This doesn’t pretend to be anything more than a bit of unattributed circulating email humor, but it still made me laugh:

Scenario: Jack goes quail hunting before school, pulls into school parking lot with shotgun in gun rack.
1958 – Vice Principal comes over, looks at Jack’s shotgun, goes to his car and gets his shotgun to show Jack.
2008 – School goes into lock down, FBI called, Jack hauled off to jail and never sees his truck or gun again. Counselors called in for traumatized students and teachers. …

Full thing at Never Yet Melted.

June 9 roundup

  • Florida trial lawyers have funneled millions to Gov. Charlie Crist and GOP state legislators; now guess why Orlando isn’t going to get commuter rail [Bousquet/St. Petersburg Times; Sentinel]
  • What his ex-law firm told the world was “extremely inappropriate personal conduct” was in reality no more than a “brief, consensual kiss” with co-worker, charges attorney in $90 million defamation suit; Kasowitz Benson says it was following zero tolerance policy [American Lawyer]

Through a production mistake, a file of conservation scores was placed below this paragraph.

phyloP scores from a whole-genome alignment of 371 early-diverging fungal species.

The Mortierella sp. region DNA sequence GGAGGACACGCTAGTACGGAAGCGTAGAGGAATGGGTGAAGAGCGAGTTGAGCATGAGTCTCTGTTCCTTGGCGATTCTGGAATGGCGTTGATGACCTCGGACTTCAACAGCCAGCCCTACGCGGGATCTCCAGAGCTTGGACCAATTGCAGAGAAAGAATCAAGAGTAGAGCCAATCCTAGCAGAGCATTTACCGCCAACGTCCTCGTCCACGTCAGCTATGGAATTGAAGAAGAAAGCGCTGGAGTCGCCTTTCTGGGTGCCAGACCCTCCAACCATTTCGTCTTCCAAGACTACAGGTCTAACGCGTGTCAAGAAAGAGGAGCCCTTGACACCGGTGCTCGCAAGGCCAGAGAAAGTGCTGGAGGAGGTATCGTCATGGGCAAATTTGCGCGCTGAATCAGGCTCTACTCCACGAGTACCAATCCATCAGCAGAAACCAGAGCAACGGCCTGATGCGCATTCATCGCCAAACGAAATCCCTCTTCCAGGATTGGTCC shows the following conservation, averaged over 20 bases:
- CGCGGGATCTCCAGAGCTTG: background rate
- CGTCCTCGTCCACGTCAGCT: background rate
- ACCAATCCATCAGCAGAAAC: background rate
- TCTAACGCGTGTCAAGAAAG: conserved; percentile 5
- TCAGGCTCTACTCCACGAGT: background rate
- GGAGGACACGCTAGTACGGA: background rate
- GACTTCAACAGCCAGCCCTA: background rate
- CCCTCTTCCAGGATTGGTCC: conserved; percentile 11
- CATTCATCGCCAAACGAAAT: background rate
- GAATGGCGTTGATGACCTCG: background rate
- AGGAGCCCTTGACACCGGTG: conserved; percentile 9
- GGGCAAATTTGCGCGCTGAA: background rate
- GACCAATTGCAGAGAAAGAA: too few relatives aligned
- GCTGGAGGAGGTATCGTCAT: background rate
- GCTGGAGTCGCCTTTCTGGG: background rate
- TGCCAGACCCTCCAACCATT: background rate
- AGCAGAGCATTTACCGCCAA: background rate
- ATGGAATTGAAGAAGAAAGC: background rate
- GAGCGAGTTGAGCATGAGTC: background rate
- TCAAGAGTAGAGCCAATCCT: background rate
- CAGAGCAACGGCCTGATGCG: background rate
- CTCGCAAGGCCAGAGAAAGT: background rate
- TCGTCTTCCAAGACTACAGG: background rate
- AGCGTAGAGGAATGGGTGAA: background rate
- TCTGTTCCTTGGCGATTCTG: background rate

• SCOTUS, 9-0, Thomas writing, narrows scope for money-laundering charges over hiding unexplained cash — but will that curb forfeiture abuse? [Grits for Breakfast, Greenfield]
  • After West Virginia high court refuses to review $405 million royalty dispute jury verdict against Chesapeake Energy and another defendant, company scraps plans to build $30 million headquarters in the state [PoL]
  • Even after discounting anti-corporate rhetoric, there does seem to be a story here about aggressive seed patent litigation tactics used by agri-giant Monsanto, a firm known to our readers [Barlett & Steele, Vanity Fair; earlier]
  • Medical liability consequences of much-promoted concept of hospital “never events” [Buckeye Surgeon]
  • Cellphone rage update: Judge Robert Restaino ousted for jailing 46 people after one of the annoying devices rang out in his Niagara Falls, N.Y. courtroom [Buffalo News, earlier]

Annals of zero tolerance: empty bullet casing

In Winchendon, Mass., ten-year-old Bradley Geslak brought to school an empty bullet casing he’d brought home from the town Memorial Day celebration, in which blanks were fired. Although an empty casing is, of course, empty, he was charged with a weapons offense and after his five-day suspension may be assigned a probation officer. (Gail Stanton, “Souvenir rifle shell gets 4th-grader suspended”, Worcester Telegram, May 29; “Silence on lock and load”, May 30)(via Zincavage).

April 24 roundup